The European Commission has approved €3.2B (~$3.5B US) of state aid to help fund new research and innovation in battery technology. The entire project is expected to be completed in 2031 and is expected to receive an additional €5B of private investments. This Important Project of Common European interest (“IPCEI”) is funded by the countries of Belgium, Finland, France, Germany, Italy, Poland, and Sweden.
The funding decision stems from the “European Battery Alliance”, which was launched by the Commission at the end of 2017, and the Strategic Action Plan for Batteries, adopted in May of 2018. It will support the development of innovative and sustainable technologies for lithium-ion batteries (liquid electrolyte and solid state) that last longer, have shorter charging times, and are safer and more environmentally friendly than those currently available.
The project participants will focus their work on four areas:
- Raw and advanced materials;
- Cells and modules;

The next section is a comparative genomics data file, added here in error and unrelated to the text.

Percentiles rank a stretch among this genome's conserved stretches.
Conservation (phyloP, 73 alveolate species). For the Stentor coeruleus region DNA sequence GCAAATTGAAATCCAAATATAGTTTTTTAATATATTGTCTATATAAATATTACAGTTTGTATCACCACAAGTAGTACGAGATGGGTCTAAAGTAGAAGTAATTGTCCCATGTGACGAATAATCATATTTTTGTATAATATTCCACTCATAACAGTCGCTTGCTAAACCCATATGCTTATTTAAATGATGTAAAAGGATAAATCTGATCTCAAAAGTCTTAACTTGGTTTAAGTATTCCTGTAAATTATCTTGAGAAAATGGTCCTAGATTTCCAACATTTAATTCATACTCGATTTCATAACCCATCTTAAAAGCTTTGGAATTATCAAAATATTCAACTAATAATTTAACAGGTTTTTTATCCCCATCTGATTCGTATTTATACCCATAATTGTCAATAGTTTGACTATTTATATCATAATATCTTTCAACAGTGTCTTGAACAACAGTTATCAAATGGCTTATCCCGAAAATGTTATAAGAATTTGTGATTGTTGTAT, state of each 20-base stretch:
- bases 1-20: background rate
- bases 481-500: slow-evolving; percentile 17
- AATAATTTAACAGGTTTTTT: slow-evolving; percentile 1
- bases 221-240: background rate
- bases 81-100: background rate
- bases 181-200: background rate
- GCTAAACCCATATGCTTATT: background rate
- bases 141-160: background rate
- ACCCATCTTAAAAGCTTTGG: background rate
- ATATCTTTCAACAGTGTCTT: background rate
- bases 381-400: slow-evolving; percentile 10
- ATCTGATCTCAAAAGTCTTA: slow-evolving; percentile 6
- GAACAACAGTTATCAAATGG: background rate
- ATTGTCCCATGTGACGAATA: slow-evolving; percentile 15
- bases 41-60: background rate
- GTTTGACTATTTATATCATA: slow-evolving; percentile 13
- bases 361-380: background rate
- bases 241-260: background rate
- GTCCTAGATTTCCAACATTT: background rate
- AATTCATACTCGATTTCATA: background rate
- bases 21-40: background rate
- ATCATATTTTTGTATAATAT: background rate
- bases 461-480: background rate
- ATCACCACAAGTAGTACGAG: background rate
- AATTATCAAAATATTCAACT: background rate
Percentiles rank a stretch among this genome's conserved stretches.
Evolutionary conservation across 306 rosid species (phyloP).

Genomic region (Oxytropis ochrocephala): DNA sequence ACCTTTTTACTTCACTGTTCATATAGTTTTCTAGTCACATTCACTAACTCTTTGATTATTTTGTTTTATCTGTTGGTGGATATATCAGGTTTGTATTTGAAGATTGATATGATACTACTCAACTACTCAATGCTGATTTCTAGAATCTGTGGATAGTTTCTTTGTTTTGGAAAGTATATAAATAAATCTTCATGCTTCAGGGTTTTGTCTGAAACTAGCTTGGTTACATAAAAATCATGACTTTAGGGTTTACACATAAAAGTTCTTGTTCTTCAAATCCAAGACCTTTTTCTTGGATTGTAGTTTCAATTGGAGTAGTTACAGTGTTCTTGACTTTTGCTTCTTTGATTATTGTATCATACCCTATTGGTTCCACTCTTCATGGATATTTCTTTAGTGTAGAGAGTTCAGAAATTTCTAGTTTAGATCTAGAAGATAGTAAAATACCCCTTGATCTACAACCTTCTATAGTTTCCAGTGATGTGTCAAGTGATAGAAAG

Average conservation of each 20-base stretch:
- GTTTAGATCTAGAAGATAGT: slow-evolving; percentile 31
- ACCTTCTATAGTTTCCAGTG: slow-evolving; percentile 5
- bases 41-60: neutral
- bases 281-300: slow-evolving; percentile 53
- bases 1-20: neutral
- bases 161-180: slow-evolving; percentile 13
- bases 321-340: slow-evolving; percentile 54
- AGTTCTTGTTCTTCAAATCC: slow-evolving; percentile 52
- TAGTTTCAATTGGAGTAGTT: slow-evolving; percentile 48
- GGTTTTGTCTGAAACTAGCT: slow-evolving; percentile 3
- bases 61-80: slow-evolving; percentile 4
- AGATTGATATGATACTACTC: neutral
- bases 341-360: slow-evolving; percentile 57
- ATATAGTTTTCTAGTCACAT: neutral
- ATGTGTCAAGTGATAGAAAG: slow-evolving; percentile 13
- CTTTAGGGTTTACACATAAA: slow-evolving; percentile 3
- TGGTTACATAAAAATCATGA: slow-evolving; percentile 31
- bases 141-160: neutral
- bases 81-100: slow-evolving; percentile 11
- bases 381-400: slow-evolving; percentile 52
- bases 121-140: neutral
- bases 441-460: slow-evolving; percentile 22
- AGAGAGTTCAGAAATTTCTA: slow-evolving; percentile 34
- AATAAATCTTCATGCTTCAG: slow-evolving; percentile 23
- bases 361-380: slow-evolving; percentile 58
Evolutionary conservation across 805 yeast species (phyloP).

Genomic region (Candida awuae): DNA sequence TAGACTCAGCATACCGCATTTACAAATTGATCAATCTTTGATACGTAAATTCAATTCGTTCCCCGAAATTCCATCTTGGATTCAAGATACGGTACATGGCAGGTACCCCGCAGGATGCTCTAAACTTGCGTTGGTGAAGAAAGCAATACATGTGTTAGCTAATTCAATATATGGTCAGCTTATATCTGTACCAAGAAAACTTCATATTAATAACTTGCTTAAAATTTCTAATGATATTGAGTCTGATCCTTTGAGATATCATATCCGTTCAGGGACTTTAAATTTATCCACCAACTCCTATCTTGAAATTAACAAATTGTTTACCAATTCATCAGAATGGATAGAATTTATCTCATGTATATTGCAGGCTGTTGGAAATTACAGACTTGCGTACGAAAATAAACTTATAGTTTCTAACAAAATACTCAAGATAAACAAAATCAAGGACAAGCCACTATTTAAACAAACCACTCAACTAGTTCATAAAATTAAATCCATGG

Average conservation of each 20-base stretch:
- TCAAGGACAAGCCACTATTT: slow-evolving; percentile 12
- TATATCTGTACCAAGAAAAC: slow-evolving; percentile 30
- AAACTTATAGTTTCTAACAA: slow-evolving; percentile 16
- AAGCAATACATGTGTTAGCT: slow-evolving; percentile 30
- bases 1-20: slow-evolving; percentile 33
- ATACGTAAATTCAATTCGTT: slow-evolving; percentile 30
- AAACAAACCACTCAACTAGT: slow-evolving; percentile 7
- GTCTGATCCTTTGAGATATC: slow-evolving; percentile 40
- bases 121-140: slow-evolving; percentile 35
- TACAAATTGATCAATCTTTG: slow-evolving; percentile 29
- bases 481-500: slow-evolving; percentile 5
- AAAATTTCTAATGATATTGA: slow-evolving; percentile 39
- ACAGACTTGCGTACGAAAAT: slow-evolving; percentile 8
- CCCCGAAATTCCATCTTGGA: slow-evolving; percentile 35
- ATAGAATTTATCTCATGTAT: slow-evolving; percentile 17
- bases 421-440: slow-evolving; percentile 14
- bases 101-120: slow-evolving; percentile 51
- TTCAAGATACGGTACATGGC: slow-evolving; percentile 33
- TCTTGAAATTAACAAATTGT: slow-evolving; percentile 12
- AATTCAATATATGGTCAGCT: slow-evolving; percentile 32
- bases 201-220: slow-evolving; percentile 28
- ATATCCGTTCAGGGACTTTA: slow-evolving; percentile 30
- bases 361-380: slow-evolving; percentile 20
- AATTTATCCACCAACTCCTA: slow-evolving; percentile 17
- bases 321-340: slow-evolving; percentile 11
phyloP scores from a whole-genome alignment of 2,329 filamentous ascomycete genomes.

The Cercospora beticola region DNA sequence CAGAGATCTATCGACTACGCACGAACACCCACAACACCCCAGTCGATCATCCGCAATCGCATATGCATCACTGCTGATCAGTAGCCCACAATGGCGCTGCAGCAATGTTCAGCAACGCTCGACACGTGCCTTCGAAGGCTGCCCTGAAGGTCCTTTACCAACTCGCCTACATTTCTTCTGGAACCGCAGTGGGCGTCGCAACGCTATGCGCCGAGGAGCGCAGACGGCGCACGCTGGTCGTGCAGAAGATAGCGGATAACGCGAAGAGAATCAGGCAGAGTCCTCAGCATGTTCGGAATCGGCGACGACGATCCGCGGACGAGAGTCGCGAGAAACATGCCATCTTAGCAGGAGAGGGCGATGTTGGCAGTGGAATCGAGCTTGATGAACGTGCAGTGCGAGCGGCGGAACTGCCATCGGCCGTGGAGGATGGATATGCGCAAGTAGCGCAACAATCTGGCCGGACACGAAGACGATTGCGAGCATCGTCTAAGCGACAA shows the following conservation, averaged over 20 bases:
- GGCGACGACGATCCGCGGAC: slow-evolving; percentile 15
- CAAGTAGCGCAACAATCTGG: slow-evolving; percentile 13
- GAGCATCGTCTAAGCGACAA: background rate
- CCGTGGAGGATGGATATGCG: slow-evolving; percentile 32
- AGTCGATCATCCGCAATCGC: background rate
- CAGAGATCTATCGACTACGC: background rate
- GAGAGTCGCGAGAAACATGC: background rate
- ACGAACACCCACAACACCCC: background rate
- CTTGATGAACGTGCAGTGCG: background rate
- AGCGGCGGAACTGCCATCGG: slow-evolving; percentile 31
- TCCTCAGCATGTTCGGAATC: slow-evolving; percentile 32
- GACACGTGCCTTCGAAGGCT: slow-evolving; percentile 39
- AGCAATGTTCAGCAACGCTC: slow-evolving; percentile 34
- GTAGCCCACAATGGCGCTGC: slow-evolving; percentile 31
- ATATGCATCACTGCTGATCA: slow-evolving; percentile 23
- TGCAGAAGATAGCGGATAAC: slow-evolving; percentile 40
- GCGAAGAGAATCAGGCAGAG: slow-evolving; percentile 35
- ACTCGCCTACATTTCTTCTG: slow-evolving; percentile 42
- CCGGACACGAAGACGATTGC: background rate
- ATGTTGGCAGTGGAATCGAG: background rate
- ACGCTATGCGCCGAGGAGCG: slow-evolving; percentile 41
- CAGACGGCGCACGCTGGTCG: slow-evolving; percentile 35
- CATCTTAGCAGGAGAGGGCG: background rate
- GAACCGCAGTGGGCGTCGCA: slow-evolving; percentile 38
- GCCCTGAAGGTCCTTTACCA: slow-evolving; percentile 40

- Battery systems; and,
- Repurposing, recycling and refining.
Margrethe Vestager, the Executive Vice-President in charge of promoting technology in Europe (“Europe fit for the Digital Age”), and the EU’s Competition Commissioner recently announced the new initiative and spoke of how important battery production is to Europe:
“Battery production in Europe is of strategic interest for our economy and society because of its potential in terms of clean mobility and energy, job creation, sustainability and competitiveness. Our Important Projects of Common European Interest smooth the way for public authorities and industries from several Member States to come together and design ambitious innovation projects with positive spill-over effects across industrial sectors and regions. The approved aid will ensure that this important project can go ahead without unduly distorting competition.”